Onshore Wind Energy

Onshore Wind Energy

Terra-Gen, a developer of renewable energy projects, has proposed a utility-scale wind energy project to be built on ridgetops near Rio Dell and Scotia. The project is currently undergoing environmental review under the auspices of the County of Humboldt.

In February 2019, RCEA issued a solicitation for long-term renewable energy power purchase agreements (PPAs). RCEA expressed a preference for local projects built in Humboldt County. Terra-Gen submitted an offer for power from its proposed Humboldt Wind project; of 40 offers received from 13 companies, this was the only offer received by RCEA for a project to be built in Humboldt County. With our Board of Directors’ approval, RCEA staff are currently negotiating a PPA with Terra-Gen.

The following are answers to some questions we have heard from community members about wind energy in general, the Humboldt Wind project, and RCEA’s interest in buying power from this project.

Frequently Asked Questions

The National Renewable Energy Laboratory has produced detailed maps showing the estimated wind energy resource across the U.S.[1] These maps confirm that the ridges along the lower Eel River valley have some of the best onshore wind resource in Humboldt County. There are few if any other locations in the county that offer a comparable wind resource. Existing land uses in this area include ranching and commercial forestry. The landowners consider wind development compatible with these uses and are willing to lease their working lands for project development. Considering cost, resource availability, and alignment with customer loads, onshore wind offers the best near-term opportunity to generate the renewable energy Humboldt County needs locally.

[1] https://windexchange.energy.gov/files/u/visualization/pdf/ca_80m.pdf

Natural gas power plants still provide about one-third of California’s electricity.[1] Building new renewable energy facilities directly enables retirement of the state’s aging natural gas-fired plants. According to the National Renewable Energy Laboratory, natural gas-burning power plants emit on average 465 grams of CO2 for every kWh of energy generated. In contrast, the lifecycle carbon emissions attributable to wind projects average just 11 g CO2/kWh.[2] This is similar to or less than lifecycle emissions associated with other forms of renewable energy.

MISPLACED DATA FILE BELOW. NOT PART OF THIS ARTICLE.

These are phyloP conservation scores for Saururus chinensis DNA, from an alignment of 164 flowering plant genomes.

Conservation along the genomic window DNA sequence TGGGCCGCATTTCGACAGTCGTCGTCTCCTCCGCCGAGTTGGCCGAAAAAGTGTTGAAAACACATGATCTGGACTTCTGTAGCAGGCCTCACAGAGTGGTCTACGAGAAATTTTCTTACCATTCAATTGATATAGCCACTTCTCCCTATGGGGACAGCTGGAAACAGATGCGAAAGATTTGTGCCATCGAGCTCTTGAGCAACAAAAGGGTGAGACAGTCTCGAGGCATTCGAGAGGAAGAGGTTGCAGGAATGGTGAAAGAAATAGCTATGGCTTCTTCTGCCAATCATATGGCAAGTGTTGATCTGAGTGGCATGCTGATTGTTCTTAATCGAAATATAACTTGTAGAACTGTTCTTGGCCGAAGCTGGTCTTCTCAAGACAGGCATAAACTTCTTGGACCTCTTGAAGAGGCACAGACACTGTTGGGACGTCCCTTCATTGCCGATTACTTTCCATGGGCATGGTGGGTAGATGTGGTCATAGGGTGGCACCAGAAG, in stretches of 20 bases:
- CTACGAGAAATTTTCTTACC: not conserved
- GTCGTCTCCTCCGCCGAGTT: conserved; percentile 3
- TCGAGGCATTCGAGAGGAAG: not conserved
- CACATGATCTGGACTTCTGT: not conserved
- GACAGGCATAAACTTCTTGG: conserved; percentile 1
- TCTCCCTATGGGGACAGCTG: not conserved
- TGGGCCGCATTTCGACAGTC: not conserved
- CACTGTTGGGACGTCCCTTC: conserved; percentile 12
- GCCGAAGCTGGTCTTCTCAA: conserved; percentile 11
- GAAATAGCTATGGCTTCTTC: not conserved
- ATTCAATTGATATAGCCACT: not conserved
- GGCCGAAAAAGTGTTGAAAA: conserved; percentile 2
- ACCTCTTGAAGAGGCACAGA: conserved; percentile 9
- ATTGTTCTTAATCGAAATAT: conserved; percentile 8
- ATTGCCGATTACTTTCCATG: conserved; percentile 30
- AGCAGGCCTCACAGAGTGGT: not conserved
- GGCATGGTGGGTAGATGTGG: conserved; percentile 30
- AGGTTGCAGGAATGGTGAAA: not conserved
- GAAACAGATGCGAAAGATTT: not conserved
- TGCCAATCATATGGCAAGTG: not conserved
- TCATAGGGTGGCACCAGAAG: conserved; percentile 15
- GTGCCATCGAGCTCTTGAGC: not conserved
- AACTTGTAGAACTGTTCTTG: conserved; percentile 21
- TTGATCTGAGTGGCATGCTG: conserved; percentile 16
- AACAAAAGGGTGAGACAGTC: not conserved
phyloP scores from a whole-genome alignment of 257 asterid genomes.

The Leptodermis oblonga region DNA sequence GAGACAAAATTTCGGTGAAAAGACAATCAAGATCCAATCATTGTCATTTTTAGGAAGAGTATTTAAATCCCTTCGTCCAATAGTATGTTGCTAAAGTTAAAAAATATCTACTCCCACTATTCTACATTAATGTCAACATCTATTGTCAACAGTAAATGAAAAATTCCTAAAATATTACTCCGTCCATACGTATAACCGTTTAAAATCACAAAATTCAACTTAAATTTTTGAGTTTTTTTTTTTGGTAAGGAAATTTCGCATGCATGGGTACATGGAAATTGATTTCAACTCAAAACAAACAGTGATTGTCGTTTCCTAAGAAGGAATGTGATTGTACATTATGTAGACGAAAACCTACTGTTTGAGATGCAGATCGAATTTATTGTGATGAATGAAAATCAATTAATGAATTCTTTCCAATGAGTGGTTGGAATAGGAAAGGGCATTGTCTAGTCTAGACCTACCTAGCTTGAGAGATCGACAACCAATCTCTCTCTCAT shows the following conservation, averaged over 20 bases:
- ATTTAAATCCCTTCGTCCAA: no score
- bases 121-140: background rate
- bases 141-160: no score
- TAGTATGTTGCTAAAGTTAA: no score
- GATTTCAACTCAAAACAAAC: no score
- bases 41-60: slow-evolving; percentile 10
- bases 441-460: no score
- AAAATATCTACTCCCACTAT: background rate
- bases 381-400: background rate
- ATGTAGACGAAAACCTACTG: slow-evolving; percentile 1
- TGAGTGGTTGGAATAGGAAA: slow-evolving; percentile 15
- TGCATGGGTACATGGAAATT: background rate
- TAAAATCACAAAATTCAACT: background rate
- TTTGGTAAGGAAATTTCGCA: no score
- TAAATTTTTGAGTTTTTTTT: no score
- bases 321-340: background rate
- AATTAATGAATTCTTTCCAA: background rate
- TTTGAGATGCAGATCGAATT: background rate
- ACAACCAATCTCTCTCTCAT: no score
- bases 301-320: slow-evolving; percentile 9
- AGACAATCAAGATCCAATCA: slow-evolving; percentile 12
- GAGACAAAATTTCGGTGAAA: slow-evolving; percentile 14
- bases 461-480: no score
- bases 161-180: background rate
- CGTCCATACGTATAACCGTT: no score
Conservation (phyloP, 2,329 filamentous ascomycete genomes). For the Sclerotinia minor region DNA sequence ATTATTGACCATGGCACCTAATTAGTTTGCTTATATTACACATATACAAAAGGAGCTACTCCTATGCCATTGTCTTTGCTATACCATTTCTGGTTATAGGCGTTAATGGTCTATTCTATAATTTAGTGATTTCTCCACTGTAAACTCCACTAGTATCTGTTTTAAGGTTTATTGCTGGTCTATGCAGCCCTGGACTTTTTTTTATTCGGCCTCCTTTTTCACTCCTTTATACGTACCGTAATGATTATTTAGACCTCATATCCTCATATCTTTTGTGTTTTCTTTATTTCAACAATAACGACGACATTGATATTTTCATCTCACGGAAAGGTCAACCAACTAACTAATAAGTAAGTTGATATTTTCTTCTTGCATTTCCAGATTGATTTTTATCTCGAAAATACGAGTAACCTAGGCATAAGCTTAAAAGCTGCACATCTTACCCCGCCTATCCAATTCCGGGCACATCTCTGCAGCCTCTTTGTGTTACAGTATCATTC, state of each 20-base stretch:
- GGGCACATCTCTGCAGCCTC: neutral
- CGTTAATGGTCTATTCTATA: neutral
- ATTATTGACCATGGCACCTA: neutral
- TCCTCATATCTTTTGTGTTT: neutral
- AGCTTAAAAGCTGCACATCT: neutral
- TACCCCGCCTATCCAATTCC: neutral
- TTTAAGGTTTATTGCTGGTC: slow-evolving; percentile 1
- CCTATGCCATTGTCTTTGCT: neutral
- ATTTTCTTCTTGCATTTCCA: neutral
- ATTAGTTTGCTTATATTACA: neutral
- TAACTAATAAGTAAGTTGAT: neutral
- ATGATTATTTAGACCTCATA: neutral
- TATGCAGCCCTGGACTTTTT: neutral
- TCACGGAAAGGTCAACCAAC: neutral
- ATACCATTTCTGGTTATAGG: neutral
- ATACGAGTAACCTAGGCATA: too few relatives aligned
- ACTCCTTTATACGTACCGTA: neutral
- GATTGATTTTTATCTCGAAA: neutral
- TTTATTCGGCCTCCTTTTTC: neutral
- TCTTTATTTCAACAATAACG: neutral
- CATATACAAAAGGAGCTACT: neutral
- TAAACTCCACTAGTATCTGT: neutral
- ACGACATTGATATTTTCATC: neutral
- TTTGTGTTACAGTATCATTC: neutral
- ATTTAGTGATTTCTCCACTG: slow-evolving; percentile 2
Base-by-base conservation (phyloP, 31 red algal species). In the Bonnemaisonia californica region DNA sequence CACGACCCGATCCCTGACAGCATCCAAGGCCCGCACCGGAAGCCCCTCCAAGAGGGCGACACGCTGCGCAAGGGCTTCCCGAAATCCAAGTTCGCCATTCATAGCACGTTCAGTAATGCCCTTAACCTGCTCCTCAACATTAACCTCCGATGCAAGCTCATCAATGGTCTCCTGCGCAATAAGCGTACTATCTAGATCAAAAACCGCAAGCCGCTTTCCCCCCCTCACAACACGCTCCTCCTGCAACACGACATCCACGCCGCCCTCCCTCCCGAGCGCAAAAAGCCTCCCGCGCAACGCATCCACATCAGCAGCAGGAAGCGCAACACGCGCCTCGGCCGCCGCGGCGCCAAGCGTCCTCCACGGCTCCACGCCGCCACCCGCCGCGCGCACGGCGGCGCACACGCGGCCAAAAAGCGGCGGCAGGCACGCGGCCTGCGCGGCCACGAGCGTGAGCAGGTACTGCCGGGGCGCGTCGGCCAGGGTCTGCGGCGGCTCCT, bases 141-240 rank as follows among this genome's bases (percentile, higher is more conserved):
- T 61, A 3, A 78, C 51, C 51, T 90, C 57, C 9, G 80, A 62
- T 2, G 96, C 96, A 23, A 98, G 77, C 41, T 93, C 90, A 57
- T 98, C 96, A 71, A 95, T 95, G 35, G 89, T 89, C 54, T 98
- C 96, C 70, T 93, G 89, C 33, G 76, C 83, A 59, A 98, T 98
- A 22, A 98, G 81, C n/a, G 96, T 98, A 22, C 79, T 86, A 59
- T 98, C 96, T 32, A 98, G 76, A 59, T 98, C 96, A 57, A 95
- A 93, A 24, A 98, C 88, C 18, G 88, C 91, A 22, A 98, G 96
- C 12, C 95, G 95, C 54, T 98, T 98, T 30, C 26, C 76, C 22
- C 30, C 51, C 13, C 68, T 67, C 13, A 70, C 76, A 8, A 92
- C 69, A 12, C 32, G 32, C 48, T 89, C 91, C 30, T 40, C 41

[1] https://www.energy.ca.gov/almanac/electricity_data/total_system_power.html

[2] https://www.factcheck.org/2018/03/wind-energys-carbon-footprint/

Additional information on the Life-Cycle Global Warming Emissions

RCEA is an enthusiastic partner in developing wind energy using floating offshore platforms. This is an abundant resource on the North Coast; however, permitting and development of this project is expected to take five years or more and will not be available in time to help us meet our long-term contract requirements in the initial years. As a first-of-its kind project in North America, it is expected to undergo close regulatory scrutiny and will almost certainly be more expensive than mature onshore wind technology. And as a reminder that no energy technology, renewable or otherwise, is without impacts, the local fishing community has already voiced concerns about offshore wind that will need to be addressed. RCEA considers it prudent to include local onshore wind in our near-term portfolio.

An important resource for answering this question is the National Survey of Attitudes of Wind Power Project Neighbors. As explained on the Survey’s website, “In 2015, the U.S. Department of Energy funded Lawrence Berkeley National Laboratory (Berkeley Lab) to lead a 4-year project collecting data from a broad-based and representative sample of individuals living near U.S. wind power projects. The aim was to widen the understanding of how U.S. communities are reacting to the deployment of wind turbines, and to provide insights to those communities considering wind projects.” Among other things, the survey of over 1,700 residents located within five miles of a wind project in 24 different states found that 57% of these residents had positive or very positive attitudes about the project, while only 8% had negative or very negative attitudes. The survey asked residents how they perceived the fairness of the wind project planning process, and to what extent they were annoyed by sound from the wind turbines or the change to their local landscape. The 12-page summary of the Survey provides key insights about wind projects’ impacts on nearby residents.

Check our event page for opportunities to learn more about onshore wind and other energy subjects.

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Eureka, CA 95501

(707) 269-1700


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